The Happy Camper: A Wet Paddle to Mississippi’s Crotch Lake

Andy and I woke to a solid rain on our second day of paddling down Canada’s Mississippi River. We put on our rain jackets before frying up some bacon and eggs on the camp stove. Then, we splurged on a second cup of coffee since the early morning rain seemed to keep the mosquitos at bay. Both of us rejoiced the change in the weather. The forest needed a good bath. It had been dry for weeks—a fire ban was still on for the entire province and the water level for the upper stretch of the Mississippi River was at a record low for early June.

We definitely needed water to make it down this river.

The Algonquin interpretation for Kashwakamak is “the lake with rocky shoals.” That interpretation would have made sense before the timber barons and settlers dammed “Kashwakamak” to raise the water levels, flushing their logs and running their mills. It’s also why Indigenous groups didn’t use the Mississippi River as a main travel corridor. The Madawaska River to the north was a far easier route on their birch bark canoes. The Mississippi was full of jagged rocks and lost its water level quickly in the season.

Later, longtime cottagers of the lake nicknamed it “Long Lake.” The label fits its character—Kashwakamak is 15 kilometres long, but less than a kilometre wide. Basically, it’s just a widening of the Mississippi River. It took Andy and I most of the morning to reach the eastern side, fighting an east wind the entire way. We kept tight to the north side. There are countless bays and inlets, and less cottages dotting the shoreline. There are actually some nice semi-wild stretches, with 35 per cent of the shoreline to be Crown land. The North Frontenac Parklands have established 19 campsites that are mostly on the north shore and the islands.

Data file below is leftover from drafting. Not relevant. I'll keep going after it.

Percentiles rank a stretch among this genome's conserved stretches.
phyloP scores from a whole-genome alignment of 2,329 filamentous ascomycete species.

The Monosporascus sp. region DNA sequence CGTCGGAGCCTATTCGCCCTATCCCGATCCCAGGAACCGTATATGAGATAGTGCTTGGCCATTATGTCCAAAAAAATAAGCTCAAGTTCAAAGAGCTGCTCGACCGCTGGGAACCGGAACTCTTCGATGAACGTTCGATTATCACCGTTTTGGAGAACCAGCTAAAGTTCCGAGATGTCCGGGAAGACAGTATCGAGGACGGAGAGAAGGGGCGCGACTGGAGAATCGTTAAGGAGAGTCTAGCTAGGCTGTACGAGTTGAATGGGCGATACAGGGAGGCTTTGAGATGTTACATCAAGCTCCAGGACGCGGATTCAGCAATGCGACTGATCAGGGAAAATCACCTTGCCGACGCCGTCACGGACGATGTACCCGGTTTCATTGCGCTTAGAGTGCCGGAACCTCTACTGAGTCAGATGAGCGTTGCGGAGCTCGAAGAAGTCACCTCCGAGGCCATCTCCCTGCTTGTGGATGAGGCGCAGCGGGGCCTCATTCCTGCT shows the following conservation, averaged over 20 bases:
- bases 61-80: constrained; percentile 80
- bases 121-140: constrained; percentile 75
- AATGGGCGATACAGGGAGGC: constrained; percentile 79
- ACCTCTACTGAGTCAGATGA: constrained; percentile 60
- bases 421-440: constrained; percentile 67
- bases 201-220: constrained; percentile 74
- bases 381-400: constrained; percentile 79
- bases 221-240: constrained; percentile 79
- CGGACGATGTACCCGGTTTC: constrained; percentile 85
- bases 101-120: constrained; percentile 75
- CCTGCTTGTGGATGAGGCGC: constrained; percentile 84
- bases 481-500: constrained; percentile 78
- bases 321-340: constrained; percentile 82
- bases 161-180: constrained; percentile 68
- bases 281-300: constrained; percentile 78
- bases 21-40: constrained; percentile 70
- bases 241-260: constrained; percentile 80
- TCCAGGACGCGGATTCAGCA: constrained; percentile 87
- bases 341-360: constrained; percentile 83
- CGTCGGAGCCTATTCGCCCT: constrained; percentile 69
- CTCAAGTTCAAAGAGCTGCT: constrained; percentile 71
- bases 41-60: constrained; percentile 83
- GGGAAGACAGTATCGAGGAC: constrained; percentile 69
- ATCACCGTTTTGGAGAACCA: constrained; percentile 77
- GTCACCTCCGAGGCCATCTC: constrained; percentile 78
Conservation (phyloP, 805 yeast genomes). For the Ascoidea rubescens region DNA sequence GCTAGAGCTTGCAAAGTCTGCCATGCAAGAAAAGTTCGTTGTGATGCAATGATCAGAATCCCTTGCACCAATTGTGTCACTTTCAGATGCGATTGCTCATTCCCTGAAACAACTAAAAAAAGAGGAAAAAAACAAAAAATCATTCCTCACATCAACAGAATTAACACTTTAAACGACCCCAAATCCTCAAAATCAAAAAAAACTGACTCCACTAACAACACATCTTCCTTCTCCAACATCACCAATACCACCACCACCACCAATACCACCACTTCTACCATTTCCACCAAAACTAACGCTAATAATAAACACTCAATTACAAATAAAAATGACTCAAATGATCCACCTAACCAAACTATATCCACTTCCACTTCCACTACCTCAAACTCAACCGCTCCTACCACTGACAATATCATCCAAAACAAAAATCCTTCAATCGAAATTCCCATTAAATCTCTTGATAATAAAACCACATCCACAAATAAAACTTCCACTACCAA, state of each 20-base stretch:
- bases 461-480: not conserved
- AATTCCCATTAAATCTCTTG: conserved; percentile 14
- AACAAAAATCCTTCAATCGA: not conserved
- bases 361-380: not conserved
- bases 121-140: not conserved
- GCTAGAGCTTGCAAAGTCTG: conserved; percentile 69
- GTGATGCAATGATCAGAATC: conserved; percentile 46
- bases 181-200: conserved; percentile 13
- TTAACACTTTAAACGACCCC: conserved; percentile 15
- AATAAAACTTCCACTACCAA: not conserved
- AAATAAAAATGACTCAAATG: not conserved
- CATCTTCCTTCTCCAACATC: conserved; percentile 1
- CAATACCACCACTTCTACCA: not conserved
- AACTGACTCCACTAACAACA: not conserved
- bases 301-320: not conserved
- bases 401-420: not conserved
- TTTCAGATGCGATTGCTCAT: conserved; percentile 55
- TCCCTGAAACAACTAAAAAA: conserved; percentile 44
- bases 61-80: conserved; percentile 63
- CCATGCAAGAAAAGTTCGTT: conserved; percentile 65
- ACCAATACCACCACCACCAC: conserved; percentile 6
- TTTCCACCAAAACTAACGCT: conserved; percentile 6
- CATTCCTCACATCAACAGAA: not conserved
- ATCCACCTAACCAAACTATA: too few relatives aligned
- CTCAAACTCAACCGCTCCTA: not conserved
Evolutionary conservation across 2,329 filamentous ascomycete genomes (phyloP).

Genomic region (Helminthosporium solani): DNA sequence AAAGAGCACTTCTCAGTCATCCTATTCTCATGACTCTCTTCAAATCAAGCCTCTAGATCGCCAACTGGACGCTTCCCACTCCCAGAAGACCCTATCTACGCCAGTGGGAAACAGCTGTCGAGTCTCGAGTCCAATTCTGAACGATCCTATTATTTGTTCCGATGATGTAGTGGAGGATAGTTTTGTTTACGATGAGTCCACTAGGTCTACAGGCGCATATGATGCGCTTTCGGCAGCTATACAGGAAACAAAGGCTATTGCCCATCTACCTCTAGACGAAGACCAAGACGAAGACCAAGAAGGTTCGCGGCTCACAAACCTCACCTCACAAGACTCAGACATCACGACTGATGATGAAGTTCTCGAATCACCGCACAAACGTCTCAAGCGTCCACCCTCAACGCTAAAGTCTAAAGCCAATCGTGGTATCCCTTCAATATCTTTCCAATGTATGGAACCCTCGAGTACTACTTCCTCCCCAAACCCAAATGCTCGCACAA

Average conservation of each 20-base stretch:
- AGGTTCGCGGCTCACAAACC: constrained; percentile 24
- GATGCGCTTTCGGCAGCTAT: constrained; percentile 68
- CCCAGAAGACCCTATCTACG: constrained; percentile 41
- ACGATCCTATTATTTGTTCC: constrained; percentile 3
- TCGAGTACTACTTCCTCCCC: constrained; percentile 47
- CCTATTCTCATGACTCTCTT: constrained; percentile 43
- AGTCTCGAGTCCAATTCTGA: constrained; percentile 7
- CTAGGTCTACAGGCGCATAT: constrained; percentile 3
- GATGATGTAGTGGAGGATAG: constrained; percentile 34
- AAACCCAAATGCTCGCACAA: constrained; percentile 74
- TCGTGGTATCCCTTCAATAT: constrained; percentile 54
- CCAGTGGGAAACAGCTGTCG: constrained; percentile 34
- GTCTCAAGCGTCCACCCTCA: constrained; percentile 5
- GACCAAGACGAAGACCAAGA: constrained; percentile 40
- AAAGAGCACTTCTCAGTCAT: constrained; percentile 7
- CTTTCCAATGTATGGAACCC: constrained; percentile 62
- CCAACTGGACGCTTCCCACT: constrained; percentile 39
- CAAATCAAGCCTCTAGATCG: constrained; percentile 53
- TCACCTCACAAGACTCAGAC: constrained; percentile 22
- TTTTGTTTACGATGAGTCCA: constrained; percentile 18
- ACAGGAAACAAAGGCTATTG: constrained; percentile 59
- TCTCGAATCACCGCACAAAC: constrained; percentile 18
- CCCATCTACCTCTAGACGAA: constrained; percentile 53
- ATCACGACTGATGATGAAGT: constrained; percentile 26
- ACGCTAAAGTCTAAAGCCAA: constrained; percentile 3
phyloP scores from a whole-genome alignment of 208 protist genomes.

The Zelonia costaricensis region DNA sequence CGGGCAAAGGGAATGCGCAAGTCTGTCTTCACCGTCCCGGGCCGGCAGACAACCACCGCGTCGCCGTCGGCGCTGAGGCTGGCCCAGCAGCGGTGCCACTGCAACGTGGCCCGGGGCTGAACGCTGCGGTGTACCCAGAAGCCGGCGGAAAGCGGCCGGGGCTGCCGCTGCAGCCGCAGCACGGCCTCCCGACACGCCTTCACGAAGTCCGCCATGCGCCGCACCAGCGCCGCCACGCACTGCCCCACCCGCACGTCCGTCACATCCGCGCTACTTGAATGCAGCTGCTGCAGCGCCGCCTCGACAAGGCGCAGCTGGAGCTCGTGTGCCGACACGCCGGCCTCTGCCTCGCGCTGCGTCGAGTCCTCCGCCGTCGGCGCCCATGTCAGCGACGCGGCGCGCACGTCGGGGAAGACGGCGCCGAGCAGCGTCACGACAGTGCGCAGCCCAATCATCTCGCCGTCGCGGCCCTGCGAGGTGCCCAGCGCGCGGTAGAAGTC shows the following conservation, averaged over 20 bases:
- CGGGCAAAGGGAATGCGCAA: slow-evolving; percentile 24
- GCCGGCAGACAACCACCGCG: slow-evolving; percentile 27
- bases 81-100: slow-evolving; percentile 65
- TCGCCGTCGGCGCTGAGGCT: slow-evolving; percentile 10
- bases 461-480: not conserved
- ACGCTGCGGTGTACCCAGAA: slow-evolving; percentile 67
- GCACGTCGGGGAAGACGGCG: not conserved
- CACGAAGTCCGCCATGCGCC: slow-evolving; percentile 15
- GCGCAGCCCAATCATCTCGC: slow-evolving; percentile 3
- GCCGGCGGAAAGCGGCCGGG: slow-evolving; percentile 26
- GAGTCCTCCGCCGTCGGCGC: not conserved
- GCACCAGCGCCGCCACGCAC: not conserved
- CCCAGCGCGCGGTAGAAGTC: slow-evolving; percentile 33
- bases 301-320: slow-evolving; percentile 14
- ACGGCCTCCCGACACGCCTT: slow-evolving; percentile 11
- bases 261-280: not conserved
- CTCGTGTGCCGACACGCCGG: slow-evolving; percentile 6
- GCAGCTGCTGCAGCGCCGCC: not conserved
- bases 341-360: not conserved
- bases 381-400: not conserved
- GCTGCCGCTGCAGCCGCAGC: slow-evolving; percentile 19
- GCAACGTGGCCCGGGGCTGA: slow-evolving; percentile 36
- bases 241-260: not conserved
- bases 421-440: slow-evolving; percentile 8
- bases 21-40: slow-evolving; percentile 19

Our first portage of five that day was to the left of Kashwakamak Dam, where the river flushes out of the lake at its most northeastern point. It was an easy carry, measuring only 290 metres along a good trail. The second one wasn’t so easy. After a quick paddle across a pond, we set out again to the right of a log jam and some rapids. The trail was okay for most of the 500 metres, but then dropped down an incredibly steep slope to the put-in. Andy and I had to lower the canoe and packs down by rope.

A quick paddle across Farm Lake was next, then a 120-metre portage to the right side of the river. These, followed by a rustic Crown land campsite at the take-out and rustic stone steps leading down to the put-in, brought Andy and I to Mud Lake. The entire area surrounded in lowland swamp and full of birdlife. We saw dozens of ducks, herons, two bald eagles and heard the hollow “coo-coo-coo” call of the rare Least Bittern. The Bittern is known for its amazing ability to perfectly camouflage itself in the reeds, pointing its bill straight into the air and swaying back and forth to resemble the windblown marsh grass.